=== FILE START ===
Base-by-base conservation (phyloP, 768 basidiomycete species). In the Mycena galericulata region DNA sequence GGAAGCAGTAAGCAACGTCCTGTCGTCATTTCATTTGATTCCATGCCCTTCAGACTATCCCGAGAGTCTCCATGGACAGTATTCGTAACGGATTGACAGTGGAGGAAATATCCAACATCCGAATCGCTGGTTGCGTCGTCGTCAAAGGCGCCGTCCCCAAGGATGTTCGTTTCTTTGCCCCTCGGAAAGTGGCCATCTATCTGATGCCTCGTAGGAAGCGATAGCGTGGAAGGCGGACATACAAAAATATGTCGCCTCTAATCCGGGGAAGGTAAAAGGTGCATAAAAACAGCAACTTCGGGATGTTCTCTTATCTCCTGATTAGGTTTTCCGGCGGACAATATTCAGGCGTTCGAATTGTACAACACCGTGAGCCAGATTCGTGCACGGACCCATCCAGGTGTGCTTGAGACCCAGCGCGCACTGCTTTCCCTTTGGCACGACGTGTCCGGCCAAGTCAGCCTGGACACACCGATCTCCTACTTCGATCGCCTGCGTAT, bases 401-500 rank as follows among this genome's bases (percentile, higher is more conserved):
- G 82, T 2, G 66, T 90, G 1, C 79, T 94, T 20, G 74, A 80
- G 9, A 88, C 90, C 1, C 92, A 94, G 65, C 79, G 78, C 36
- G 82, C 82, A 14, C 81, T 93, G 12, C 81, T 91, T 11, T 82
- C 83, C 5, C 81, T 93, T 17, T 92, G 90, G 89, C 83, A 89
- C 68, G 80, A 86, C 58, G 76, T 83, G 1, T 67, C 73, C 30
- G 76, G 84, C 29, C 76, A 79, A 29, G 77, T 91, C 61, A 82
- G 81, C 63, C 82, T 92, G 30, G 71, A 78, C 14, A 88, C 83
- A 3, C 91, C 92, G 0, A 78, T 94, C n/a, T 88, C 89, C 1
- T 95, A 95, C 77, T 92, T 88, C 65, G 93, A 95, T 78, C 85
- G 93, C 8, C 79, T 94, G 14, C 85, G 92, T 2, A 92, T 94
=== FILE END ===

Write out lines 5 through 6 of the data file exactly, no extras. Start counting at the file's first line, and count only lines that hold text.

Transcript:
- C 83, C 5, C 81, T 93, T 17, T 92, G 90, G 89, C 83, A 89
- C 68, G 80, A 86, C 58, G 76, T 83, G 1, T 67, C 73, C 30